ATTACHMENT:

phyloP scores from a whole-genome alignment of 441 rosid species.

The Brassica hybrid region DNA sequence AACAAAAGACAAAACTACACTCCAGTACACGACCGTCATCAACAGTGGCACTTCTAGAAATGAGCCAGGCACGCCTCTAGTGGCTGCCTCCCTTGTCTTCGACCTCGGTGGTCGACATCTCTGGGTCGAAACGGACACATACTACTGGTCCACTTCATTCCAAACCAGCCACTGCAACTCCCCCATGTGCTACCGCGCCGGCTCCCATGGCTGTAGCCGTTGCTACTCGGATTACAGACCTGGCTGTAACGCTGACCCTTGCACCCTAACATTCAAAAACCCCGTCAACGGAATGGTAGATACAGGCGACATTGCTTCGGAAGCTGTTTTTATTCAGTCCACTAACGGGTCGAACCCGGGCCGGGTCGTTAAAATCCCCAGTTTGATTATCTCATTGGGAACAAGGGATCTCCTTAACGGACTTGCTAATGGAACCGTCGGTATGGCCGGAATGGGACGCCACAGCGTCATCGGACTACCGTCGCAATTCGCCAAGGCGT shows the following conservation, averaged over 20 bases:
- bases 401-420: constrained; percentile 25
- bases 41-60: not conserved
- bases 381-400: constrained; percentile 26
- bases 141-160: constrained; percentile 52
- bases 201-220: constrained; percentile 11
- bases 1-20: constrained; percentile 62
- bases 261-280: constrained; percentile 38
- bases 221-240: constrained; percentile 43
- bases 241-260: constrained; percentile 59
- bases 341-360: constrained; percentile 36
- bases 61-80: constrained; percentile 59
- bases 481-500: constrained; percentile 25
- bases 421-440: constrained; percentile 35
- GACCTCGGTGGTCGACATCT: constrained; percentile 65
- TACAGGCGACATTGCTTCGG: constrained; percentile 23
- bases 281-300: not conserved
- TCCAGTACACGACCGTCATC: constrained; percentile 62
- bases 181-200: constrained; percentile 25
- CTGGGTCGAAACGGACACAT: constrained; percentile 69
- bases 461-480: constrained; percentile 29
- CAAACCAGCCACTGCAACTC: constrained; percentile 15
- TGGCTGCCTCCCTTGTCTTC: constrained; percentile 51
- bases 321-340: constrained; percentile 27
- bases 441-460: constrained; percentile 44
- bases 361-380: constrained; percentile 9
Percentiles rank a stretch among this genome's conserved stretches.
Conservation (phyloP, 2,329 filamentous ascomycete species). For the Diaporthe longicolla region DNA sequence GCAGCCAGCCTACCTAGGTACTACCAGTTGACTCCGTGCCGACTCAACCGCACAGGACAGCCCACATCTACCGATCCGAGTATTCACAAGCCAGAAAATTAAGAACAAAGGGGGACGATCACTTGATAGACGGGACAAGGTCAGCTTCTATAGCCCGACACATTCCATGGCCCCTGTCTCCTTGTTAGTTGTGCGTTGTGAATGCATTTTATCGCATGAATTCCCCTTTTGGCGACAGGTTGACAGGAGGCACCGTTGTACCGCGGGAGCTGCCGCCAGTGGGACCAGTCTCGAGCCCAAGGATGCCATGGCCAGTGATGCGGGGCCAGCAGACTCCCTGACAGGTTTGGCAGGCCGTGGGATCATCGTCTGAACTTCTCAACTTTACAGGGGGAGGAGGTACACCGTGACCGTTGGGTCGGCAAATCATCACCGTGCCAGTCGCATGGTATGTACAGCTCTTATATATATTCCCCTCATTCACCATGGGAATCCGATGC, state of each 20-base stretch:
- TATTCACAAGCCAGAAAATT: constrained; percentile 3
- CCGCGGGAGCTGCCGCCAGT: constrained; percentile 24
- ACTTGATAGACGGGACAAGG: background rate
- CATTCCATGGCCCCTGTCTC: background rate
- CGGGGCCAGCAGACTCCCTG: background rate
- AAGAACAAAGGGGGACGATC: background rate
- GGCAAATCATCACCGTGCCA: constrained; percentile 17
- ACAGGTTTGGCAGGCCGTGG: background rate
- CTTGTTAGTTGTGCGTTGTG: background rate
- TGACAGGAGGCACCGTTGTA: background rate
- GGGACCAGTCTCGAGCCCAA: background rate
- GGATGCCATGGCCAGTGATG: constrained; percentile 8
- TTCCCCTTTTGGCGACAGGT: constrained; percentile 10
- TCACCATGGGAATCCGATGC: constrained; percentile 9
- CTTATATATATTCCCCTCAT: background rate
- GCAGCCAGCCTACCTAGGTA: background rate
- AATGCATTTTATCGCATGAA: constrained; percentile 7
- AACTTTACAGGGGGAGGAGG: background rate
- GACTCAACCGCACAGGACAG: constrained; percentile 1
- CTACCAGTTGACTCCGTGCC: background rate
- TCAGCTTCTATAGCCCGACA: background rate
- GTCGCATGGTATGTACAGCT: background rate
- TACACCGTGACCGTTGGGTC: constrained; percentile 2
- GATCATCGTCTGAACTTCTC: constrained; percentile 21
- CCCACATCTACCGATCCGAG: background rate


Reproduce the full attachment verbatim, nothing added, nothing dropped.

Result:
phyloP scores from a whole-genome alignment of 441 rosid species.

The Brassica hybrid region DNA sequence AACAAAAGACAAAACTACACTCCAGTACACGACCGTCATCAACAGTGGCACTTCTAGAAATGAGCCAGGCACGCCTCTAGTGGCTGCCTCCCTTGTCTTCGACCTCGGTGGTCGACATCTCTGGGTCGAAACGGACACATACTACTGGTCCACTTCATTCCAAACCAGCCACTGCAACTCCCCCATGTGCTACCGCGCCGGCTCCCATGGCTGTAGCCGTTGCTACTCGGATTACAGACCTGGCTGTAACGCTGACCCTTGCACCCTAACATTCAAAAACCCCGTCAACGGAATGGTAGATACAGGCGACATTGCTTCGGAAGCTGTTTTTATTCAGTCCACTAACGGGTCGAACCCGGGCCGGGTCGTTAAAATCCCCAGTTTGATTATCTCATTGGGAACAAGGGATCTCCTTAACGGACTTGCTAATGGAACCGTCGGTATGGCCGGAATGGGACGCCACAGCGTCATCGGACTACCGTCGCAATTCGCCAAGGCGT shows the following conservation, averaged over 20 bases:
- bases 401-420: constrained; percentile 25
- bases 41-60: not conserved
- bases 381-400: constrained; percentile 26
- bases 141-160: constrained; percentile 52
- bases 201-220: constrained; percentile 11
- bases 1-20: constrained; percentile 62
- bases 261-280: constrained; percentile 38
- bases 221-240: constrained; percentile 43
- bases 241-260: constrained; percentile 59
- bases 341-360: constrained; percentile 36
- bases 61-80: constrained; percentile 59
- bases 481-500: constrained; percentile 25
- bases 421-440: constrained; percentile 35
- GACCTCGGTGGTCGACATCT: constrained; percentile 65
- TACAGGCGACATTGCTTCGG: constrained; percentile 23
- bases 281-300: not conserved
- TCCAGTACACGACCGTCATC: constrained; percentile 62
- bases 181-200: constrained; percentile 25
- CTGGGTCGAAACGGACACAT: constrained; percentile 69
- bases 461-480: constrained; percentile 29
- CAAACCAGCCACTGCAACTC: constrained; percentile 15
- TGGCTGCCTCCCTTGTCTTC: constrained; percentile 51
- bases 321-340: constrained; percentile 27
- bases 441-460: constrained; percentile 44
- bases 361-380: constrained; percentile 9
Percentiles rank a stretch among this genome's conserved stretches.
Conservation (phyloP, 2,329 filamentous ascomycete species). For the Diaporthe longicolla region DNA sequence GCAGCCAGCCTACCTAGGTACTACCAGTTGACTCCGTGCCGACTCAACCGCACAGGACAGCCCACATCTACCGATCCGAGTATTCACAAGCCAGAAAATTAAGAACAAAGGGGGACGATCACTTGATAGACGGGACAAGGTCAGCTTCTATAGCCCGACACATTCCATGGCCCCTGTCTCCTTGTTAGTTGTGCGTTGTGAATGCATTTTATCGCATGAATTCCCCTTTTGGCGACAGGTTGACAGGAGGCACCGTTGTACCGCGGGAGCTGCCGCCAGTGGGACCAGTCTCGAGCCCAAGGATGCCATGGCCAGTGATGCGGGGCCAGCAGACTCCCTGACAGGTTTGGCAGGCCGTGGGATCATCGTCTGAACTTCTCAACTTTACAGGGGGAGGAGGTACACCGTGACCGTTGGGTCGGCAAATCATCACCGTGCCAGTCGCATGGTATGTACAGCTCTTATATATATTCCCCTCATTCACCATGGGAATCCGATGC, state of each 20-base stretch:
- TATTCACAAGCCAGAAAATT: constrained; percentile 3
- CCGCGGGAGCTGCCGCCAGT: constrained; percentile 24
- ACTTGATAGACGGGACAAGG: background rate
- CATTCCATGGCCCCTGTCTC: background rate
- CGGGGCCAGCAGACTCCCTG: background rate
- AAGAACAAAGGGGGACGATC: background rate
- GGCAAATCATCACCGTGCCA: constrained; percentile 17
- ACAGGTTTGGCAGGCCGTGG: background rate
- CTTGTTAGTTGTGCGTTGTG: background rate
- TGACAGGAGGCACCGTTGTA: background rate
- GGGACCAGTCTCGAGCCCAA: background rate
- GGATGCCATGGCCAGTGATG: constrained; percentile 8
- TTCCCCTTTTGGCGACAGGT: constrained; percentile 10
- TCACCATGGGAATCCGATGC: constrained; percentile 9
- CTTATATATATTCCCCTCAT: background rate
- GCAGCCAGCCTACCTAGGTA: background rate
- AATGCATTTTATCGCATGAA: constrained; percentile 7
- AACTTTACAGGGGGAGGAGG: background rate
- GACTCAACCGCACAGGACAG: constrained; percentile 1
- CTACCAGTTGACTCCGTGCC: background rate
- TCAGCTTCTATAGCCCGACA: background rate
- GTCGCATGGTATGTACAGCT: background rate
- TACACCGTGACCGTTGGGTC: constrained; percentile 2
- GATCATCGTCTGAACTTCTC: constrained; percentile 21
- CCCACATCTACCGATCCGAG: background rate